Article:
Barley yellow dwarf virus (BYDV) distributed widely in barley, wheat, rye, oat, maize, teosinte and foxtail millet showing a yellowing, redding or dwarfing in Kanto area. Wheat, rye, maize, teosinte and foxtail millet were newly recorded natural host plants of BYDV in Japan. New diseases named yellow dwarf or yellows for them. Two BYDV isolates from maize and oat were characterized by the aphid transmission, host range, physicochemical properties, serology and intracellular appearance. These two isolates were regularly transmitted by Rhopalosiphum padi and R. maidis, respectively, indicating that the isolates may be differ from other known isolates of BYDV.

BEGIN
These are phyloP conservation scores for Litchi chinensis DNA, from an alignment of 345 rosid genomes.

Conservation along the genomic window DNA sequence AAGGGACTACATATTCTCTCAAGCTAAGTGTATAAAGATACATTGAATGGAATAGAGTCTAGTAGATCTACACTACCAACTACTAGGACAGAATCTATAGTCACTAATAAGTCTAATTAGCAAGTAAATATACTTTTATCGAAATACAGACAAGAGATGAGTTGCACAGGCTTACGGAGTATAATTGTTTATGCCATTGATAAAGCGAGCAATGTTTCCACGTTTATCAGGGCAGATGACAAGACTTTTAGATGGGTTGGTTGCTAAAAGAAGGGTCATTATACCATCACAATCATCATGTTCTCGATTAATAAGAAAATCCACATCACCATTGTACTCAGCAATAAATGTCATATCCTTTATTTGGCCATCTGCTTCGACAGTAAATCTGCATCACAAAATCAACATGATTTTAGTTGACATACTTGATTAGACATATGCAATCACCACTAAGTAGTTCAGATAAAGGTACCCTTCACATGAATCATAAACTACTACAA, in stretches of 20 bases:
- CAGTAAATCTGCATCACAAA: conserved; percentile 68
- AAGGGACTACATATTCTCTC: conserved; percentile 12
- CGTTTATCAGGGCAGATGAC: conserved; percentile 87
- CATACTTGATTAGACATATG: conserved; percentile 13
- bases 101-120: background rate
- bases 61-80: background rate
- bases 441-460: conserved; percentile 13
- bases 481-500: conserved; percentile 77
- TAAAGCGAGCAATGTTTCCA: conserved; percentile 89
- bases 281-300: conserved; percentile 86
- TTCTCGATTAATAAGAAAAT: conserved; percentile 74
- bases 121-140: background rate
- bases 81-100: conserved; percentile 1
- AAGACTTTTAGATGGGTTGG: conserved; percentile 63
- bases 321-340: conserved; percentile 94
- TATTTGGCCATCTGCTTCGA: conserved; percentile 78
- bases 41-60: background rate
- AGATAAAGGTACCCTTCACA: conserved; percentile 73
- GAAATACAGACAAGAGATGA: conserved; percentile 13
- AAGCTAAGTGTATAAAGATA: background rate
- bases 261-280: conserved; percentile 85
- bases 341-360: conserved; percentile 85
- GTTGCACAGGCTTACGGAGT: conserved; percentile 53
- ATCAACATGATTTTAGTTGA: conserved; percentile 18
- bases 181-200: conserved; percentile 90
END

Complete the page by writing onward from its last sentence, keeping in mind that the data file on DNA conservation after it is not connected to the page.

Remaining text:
A selective medium for isolation of Pseudomonas syringae (SPS), the causal agent of bacterial blossom blight of Kiwifruit was developed. The composition of the medium was as follows: NH4H2PO4 1.0g, KCl 0.2g, MgSO4⋅7H2O 0.2g, adonitol 2.0g, phenol red 20mg, methyl violet 1mg, pheneticillin potassium 50mg, cetrimide 10mg, agar 15g, pH 6.8 per 1.000ml of distilled water. Thirty two P. syringae strains pathogenic to Kiwifruit were grown on the medium and 31 strains showed convex colonies with entire margin. Color of the colonies was purple at the center and opalescent white at margin. One strain formed small opalescent white colonies. Colony forming efficiency of the medium was less than those of King's medium B. Twenty one isolates of Pseudomonas from Kiwifruit except P. syringae and 21 strains of phytopathogenic bacteria belonging to 5 genera were grown on the medium and they didn't grow with few exceptions which showed distinctive colonies from that of P. syringae. SPS was used for isolation of P. syringae from field-grown Kiwifruit. One hundred candidates were isolated and tentative characterization showed that all of them were identical with the P. syringae. Those results indicated that the possible application of the medium was useful for ecological studies of the bacterium in fields.